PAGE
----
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Do local councils have the power to put down dogs in Malaysia?

over 6 years ago chiahoong lim





This article is for general informational purposes only and is not meant to be used or construed as legal advice in any manner whatsoever. All articles have been scrutinized by a practicing lawyer to ensure accuracy.



Note: This article was first published in October 2017.

Everyone loves dogs. Any of us with a pet dog can attest that they are godsent creatures that are at times too good for us. It’s so much so that we consider them as members of our family. In fact, there are some studies that have shown positive effects associated with having dogs as your companions. Having said that,  many netizens expressed their anger over the recent Miri incident involving the local council and a dog that was famous for tapau-ing food.

The takeaway doggo. Image via Alex Sim FB

All of us are probably wondering: did the council workers have power to put down the dog? Do note that while the Animal Welfare Act 2015 brought about much improvement for the quality of life of animals, the provisions are related to animal owners or people who abuse animals, not the powers of your local council/council workers in putting down certain dogs.


Yes, your local council does have the power to put down certain animals

The Animals Act 1953 (Amended in 2006) provides for some animal control scenarios like importation and exportation of animals, diseased animals, et cetera. If we look under section 38(6), it says that:

The owner of every licensed dog shall provide a collar to which the badge issued in accordance with subsection (5) shall be securely fastened in such a manner as to be clearly visible when worn, and such collar and badge shall be continually worn by such licensed dog when out-of-doors, and any dog found out-of-doors and not wearing such collar and badge may be destroyed.

The provision makes it pretty clear that dogs that don’t have their collar with the license attached can be put down if found roaming outdoors. The collar must also be clearly visible on the dog. 

Image from Free Malaysia Today

In fact, with proper documentation, any person may enter any place that is not a dwelling house to put down dogs that are specified in section 38(6):

The proper authority may authorize in writing persons to destroy dogs in accordance with subsection (6) and such persons may enter upon and into any place, not being a dwelling house, for the purpose of enforcing that subsection: Provided that such person shall, if so required, produce and show his written authority to the owner, occupier or person for the time being in charge of such place

All they need to do is show said documentation to the owner/occupier/person in charge of the place with dogs that are without collars with the license.


What can I do to prevent this from happening?

Don’t make him fill in the forms for you, please. Image by newbloggycat

A few simple steps will help to make sure that your dog stays safe! Due to different requirements in different locales, and to keep the article to a manageable length, the next part only applies to the council responsible for the Ampang Jaya area (MPAJ). For example, in Penang, you can actually do it online via the MBPP website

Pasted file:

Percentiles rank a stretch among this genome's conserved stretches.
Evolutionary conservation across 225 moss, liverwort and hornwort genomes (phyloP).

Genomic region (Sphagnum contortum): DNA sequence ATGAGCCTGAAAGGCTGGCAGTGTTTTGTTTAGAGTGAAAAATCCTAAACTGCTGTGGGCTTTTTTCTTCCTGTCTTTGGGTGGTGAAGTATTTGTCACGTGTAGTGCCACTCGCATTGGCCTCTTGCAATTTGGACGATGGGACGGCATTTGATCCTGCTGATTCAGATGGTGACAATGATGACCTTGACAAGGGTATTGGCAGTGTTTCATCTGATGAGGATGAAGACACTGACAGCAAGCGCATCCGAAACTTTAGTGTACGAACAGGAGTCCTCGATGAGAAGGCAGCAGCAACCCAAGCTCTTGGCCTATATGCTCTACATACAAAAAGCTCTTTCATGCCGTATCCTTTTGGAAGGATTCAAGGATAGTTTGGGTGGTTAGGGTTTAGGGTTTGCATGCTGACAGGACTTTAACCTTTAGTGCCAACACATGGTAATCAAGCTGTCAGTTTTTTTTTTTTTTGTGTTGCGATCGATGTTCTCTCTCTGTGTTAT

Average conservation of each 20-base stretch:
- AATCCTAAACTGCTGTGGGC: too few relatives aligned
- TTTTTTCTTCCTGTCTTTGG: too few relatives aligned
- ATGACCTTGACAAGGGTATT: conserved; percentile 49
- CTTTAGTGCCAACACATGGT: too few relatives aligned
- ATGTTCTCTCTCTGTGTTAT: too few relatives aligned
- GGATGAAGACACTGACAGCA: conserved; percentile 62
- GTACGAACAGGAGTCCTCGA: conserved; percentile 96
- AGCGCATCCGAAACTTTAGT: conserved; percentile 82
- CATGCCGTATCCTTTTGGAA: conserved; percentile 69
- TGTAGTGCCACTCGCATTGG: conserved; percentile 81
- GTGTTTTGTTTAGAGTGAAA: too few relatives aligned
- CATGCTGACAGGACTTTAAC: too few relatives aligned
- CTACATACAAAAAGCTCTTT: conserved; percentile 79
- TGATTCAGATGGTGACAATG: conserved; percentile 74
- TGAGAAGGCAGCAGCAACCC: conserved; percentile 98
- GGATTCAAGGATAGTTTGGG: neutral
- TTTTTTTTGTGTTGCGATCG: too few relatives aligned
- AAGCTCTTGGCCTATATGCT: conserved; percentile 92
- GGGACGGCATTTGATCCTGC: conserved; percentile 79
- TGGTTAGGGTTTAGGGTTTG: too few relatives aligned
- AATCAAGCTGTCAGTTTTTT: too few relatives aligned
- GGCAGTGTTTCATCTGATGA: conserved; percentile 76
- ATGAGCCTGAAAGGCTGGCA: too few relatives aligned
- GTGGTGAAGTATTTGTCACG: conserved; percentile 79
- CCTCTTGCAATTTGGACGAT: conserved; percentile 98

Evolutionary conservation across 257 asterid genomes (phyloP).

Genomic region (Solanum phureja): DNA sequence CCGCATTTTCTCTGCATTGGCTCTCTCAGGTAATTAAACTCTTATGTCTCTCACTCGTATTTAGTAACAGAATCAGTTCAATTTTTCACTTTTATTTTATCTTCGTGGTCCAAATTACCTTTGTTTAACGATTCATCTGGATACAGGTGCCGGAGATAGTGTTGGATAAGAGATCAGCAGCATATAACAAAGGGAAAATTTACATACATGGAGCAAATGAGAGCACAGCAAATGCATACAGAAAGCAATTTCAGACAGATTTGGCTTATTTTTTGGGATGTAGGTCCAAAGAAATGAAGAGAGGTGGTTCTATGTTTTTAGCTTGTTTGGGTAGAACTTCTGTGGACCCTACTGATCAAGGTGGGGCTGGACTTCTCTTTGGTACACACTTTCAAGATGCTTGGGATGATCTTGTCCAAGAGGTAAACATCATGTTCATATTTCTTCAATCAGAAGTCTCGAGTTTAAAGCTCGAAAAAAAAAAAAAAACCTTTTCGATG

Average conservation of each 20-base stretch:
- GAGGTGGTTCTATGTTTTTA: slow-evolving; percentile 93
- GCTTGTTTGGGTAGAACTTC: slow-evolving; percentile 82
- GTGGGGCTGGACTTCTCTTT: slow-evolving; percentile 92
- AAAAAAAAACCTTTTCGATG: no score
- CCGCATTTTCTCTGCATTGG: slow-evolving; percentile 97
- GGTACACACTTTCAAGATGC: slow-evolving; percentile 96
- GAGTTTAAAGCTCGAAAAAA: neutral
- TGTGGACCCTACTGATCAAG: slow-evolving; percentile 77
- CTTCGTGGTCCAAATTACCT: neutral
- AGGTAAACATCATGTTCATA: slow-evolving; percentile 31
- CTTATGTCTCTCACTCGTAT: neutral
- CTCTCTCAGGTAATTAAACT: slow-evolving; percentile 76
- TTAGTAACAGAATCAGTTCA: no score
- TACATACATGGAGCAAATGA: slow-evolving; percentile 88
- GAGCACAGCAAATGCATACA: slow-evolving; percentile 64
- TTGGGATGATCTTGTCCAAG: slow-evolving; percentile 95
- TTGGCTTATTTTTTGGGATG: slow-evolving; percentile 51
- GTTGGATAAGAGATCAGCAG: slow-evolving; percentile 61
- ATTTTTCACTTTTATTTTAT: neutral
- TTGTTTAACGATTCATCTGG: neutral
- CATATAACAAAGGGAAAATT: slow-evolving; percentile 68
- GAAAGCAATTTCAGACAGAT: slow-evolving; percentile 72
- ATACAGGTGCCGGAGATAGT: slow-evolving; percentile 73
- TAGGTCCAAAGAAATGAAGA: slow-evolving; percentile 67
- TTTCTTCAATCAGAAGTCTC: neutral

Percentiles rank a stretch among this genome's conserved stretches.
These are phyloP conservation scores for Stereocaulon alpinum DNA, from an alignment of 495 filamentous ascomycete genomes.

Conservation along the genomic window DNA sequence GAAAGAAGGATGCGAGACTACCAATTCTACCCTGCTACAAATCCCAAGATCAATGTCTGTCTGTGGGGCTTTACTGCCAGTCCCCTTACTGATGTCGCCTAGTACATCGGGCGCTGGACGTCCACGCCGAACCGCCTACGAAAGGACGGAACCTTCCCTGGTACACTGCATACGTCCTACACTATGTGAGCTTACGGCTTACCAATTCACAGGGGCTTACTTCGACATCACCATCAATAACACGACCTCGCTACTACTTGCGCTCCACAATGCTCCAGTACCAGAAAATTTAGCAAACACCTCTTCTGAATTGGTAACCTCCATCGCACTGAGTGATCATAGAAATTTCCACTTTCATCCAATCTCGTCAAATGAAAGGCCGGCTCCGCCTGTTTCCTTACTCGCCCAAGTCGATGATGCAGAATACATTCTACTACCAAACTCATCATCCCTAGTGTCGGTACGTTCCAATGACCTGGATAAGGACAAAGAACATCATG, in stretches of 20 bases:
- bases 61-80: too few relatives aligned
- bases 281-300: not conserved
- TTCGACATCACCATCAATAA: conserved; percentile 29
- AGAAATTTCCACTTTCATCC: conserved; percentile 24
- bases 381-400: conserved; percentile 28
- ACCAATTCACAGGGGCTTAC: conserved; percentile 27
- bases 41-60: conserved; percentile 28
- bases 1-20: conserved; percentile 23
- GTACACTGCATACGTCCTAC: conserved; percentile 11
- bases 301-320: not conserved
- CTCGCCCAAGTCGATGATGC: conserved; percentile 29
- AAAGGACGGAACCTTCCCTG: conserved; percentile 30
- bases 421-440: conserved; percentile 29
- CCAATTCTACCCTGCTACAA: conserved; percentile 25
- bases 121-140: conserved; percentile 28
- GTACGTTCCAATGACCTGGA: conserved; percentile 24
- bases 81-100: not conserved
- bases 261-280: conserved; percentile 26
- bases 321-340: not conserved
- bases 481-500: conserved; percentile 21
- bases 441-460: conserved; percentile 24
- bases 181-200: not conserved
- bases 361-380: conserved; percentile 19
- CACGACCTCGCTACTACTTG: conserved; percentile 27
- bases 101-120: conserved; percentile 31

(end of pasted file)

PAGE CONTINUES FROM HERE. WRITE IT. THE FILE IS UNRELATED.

• You need 2 ID sized photographs of yourself

  • 1 full-body photograph of your dog (postcard size)

  • 1 copy of your identification card (front/back)

Of course, there are fees invoved.

  • New/renewal license per dog per year: RM 15
  • Replacing a license for that year: RM 10
  • Exchange: RM 5 per dog
  • Owner’s card: RM 2

The number of dogs you can have at any time on a property of specific sizes are also specified:

  • Less than 1000 square meter: Maximum of 2 dogs

  • More than 1000 square meters: Maximum of 4 dogs

  • Dogs kept at higher than ground floor (in apartments or condominiums) cannot be issued with licenses
Restricted Breeds

In Kuala Lumpur, some breeds of dogs are listed as ‘controlled’ by the DBKL:

This guy. Image by yt
  • Rottweiler
  • Doberman
  • German Shepherd/Alsatian
  • Bull Mastiff
  • Bull Terrier
  • Perro de Presa Canario (Canary Dog)

Owners of these breeds of dogs have to have passed dog handling classes and said dog has to have gone through behavioral courses organized by various organizations. They also have to be constantly under adequate supervision, and shouldn’t be let wandering outdoors without someone walking it.

Some breeds of dogs are straight up not allowed to be kept, like American Bulldogs and Akita Inus.


So my dog(s) is unlicensed, what should I do right now?

Image from Cham Cham Guide.

The best thing you can do for yourself and your dog is to find out how to get a license for it right now. Find out how to get one from the nearest branch of your local council. For some places, it can be as simple as just filling up a form online, for others require you to fill up physical forms and bring some documents to the council’s office. Either way, it’s not difficult and it’s inexpensive, and it saves a whole lot of heartbreak for everyone involved.




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chiahoong lim

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